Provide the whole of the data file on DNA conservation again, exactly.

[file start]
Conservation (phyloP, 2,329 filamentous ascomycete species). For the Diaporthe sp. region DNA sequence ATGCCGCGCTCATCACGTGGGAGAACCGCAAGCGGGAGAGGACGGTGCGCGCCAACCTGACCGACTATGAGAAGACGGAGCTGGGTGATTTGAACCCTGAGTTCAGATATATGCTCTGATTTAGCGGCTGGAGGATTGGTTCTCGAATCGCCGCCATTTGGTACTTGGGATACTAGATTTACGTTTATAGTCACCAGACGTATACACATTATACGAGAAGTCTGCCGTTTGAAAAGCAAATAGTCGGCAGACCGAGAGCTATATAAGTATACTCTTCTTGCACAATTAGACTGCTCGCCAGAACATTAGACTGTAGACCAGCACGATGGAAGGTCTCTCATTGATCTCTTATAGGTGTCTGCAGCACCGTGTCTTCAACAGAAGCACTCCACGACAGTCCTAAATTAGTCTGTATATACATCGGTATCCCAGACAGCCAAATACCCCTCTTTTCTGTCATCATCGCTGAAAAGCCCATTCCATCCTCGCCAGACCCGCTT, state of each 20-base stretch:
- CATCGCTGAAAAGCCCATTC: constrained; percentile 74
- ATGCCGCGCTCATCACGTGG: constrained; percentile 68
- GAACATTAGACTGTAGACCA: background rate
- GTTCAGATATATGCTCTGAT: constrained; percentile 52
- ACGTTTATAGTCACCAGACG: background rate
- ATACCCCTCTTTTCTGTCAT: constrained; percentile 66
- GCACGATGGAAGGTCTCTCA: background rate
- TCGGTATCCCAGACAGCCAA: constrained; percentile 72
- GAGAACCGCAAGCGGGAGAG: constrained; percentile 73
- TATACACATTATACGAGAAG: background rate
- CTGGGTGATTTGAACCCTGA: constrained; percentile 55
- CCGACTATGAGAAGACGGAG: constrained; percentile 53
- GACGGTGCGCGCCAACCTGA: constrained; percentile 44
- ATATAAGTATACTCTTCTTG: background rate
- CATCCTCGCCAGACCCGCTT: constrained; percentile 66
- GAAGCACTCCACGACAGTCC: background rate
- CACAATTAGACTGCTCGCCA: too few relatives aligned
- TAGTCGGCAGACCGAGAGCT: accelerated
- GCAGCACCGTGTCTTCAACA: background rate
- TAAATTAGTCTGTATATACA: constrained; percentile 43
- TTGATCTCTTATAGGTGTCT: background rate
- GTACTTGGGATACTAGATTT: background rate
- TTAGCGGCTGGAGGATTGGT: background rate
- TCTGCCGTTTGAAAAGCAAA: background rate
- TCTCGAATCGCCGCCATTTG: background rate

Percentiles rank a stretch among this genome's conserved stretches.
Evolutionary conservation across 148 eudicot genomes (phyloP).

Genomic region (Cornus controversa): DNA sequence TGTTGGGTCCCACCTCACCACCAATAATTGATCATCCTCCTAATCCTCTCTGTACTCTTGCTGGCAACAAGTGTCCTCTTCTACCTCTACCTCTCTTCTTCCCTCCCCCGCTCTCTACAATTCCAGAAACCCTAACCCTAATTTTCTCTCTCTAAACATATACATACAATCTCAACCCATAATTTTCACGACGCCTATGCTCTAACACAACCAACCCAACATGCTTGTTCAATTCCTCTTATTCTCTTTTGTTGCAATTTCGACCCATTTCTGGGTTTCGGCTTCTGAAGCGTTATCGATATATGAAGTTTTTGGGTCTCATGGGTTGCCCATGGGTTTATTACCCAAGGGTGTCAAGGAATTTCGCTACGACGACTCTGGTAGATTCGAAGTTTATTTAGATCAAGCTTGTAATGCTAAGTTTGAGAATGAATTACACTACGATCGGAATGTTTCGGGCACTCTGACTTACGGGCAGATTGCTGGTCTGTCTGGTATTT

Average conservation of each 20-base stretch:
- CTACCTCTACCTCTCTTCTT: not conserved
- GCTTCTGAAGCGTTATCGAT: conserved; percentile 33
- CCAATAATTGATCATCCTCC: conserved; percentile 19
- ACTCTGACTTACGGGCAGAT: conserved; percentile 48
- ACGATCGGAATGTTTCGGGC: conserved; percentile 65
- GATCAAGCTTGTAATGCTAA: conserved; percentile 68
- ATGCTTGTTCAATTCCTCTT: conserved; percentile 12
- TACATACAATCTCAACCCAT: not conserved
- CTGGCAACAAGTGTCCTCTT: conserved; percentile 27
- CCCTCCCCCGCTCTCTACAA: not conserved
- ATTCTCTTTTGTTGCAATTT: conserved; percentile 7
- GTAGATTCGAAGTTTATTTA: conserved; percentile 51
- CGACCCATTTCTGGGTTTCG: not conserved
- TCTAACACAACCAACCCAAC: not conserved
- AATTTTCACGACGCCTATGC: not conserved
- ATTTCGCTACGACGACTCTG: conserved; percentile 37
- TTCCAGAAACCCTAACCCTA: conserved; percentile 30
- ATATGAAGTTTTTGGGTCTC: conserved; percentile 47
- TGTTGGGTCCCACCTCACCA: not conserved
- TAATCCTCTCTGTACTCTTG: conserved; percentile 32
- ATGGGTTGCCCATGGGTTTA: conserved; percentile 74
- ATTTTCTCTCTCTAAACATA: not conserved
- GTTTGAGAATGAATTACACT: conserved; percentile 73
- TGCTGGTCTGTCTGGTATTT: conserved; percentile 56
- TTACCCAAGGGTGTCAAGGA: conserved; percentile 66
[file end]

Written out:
Conservation (phyloP, 2,329 filamentous ascomycete species). For the Diaporthe sp. region DNA sequence ATGCCGCGCTCATCACGTGGGAGAACCGCAAGCGGGAGAGGACGGTGCGCGCCAACCTGACCGACTATGAGAAGACGGAGCTGGGTGATTTGAACCCTGAGTTCAGATATATGCTCTGATTTAGCGGCTGGAGGATTGGTTCTCGAATCGCCGCCATTTGGTACTTGGGATACTAGATTTACGTTTATAGTCACCAGACGTATACACATTATACGAGAAGTCTGCCGTTTGAAAAGCAAATAGTCGGCAGACCGAGAGCTATATAAGTATACTCTTCTTGCACAATTAGACTGCTCGCCAGAACATTAGACTGTAGACCAGCACGATGGAAGGTCTCTCATTGATCTCTTATAGGTGTCTGCAGCACCGTGTCTTCAACAGAAGCACTCCACGACAGTCCTAAATTAGTCTGTATATACATCGGTATCCCAGACAGCCAAATACCCCTCTTTTCTGTCATCATCGCTGAAAAGCCCATTCCATCCTCGCCAGACCCGCTT, state of each 20-base stretch:
- CATCGCTGAAAAGCCCATTC: constrained; percentile 74
- ATGCCGCGCTCATCACGTGG: constrained; percentile 68
- GAACATTAGACTGTAGACCA: background rate
- GTTCAGATATATGCTCTGAT: constrained; percentile 52
- ACGTTTATAGTCACCAGACG: background rate
- ATACCCCTCTTTTCTGTCAT: constrained; percentile 66
- GCACGATGGAAGGTCTCTCA: background rate
- TCGGTATCCCAGACAGCCAA: constrained; percentile 72
- GAGAACCGCAAGCGGGAGAG: constrained; percentile 73
- TATACACATTATACGAGAAG: background rate
- CTGGGTGATTTGAACCCTGA: constrained; percentile 55
- CCGACTATGAGAAGACGGAG: constrained; percentile 53
- GACGGTGCGCGCCAACCTGA: constrained; percentile 44
- ATATAAGTATACTCTTCTTG: background rate
- CATCCTCGCCAGACCCGCTT: constrained; percentile 66
- GAAGCACTCCACGACAGTCC: background rate
- CACAATTAGACTGCTCGCCA: too few relatives aligned
- TAGTCGGCAGACCGAGAGCT: accelerated
- GCAGCACCGTGTCTTCAACA: background rate
- TAAATTAGTCTGTATATACA: constrained; percentile 43
- TTGATCTCTTATAGGTGTCT: background rate
- GTACTTGGGATACTAGATTT: background rate
- TTAGCGGCTGGAGGATTGGT: background rate
- TCTGCCGTTTGAAAAGCAAA: background rate
- TCTCGAATCGCCGCCATTTG: background rate

Percentiles rank a stretch among this genome's conserved stretches.
Evolutionary conservation across 148 eudicot genomes (phyloP).

Genomic region (Cornus controversa): DNA sequence TGTTGGGTCCCACCTCACCACCAATAATTGATCATCCTCCTAATCCTCTCTGTACTCTTGCTGGCAACAAGTGTCCTCTTCTACCTCTACCTCTCTTCTTCCCTCCCCCGCTCTCTACAATTCCAGAAACCCTAACCCTAATTTTCTCTCTCTAAACATATACATACAATCTCAACCCATAATTTTCACGACGCCTATGCTCTAACACAACCAACCCAACATGCTTGTTCAATTCCTCTTATTCTCTTTTGTTGCAATTTCGACCCATTTCTGGGTTTCGGCTTCTGAAGCGTTATCGATATATGAAGTTTTTGGGTCTCATGGGTTGCCCATGGGTTTATTACCCAAGGGTGTCAAGGAATTTCGCTACGACGACTCTGGTAGATTCGAAGTTTATTTAGATCAAGCTTGTAATGCTAAGTTTGAGAATGAATTACACTACGATCGGAATGTTTCGGGCACTCTGACTTACGGGCAGATTGCTGGTCTGTCTGGTATTT

Average conservation of each 20-base stretch:
- CTACCTCTACCTCTCTTCTT: not conserved
- GCTTCTGAAGCGTTATCGAT: conserved; percentile 33
- CCAATAATTGATCATCCTCC: conserved; percentile 19
- ACTCTGACTTACGGGCAGAT: conserved; percentile 48
- ACGATCGGAATGTTTCGGGC: conserved; percentile 65
- GATCAAGCTTGTAATGCTAA: conserved; percentile 68
- ATGCTTGTTCAATTCCTCTT: conserved; percentile 12
- TACATACAATCTCAACCCAT: not conserved
- CTGGCAACAAGTGTCCTCTT: conserved; percentile 27
- CCCTCCCCCGCTCTCTACAA: not conserved
- ATTCTCTTTTGTTGCAATTT: conserved; percentile 7
- GTAGATTCGAAGTTTATTTA: conserved; percentile 51
- CGACCCATTTCTGGGTTTCG: not conserved
- TCTAACACAACCAACCCAAC: not conserved
- AATTTTCACGACGCCTATGC: not conserved
- ATTTCGCTACGACGACTCTG: conserved; percentile 37
- TTCCAGAAACCCTAACCCTA: conserved; percentile 30
- ATATGAAGTTTTTGGGTCTC: conserved; percentile 47
- TGTTGGGTCCCACCTCACCA: not conserved
- TAATCCTCTCTGTACTCTTG: conserved; percentile 32
- ATGGGTTGCCCATGGGTTTA: conserved; percentile 74
- ATTTTCTCTCTCTAAACATA: not conserved
- GTTTGAGAATGAATTACACT: conserved; percentile 73
- TGCTGGTCTGTCTGGTATTT: conserved; percentile 56
- TTACCCAAGGGTGTCAAGGA: conserved; percentile 66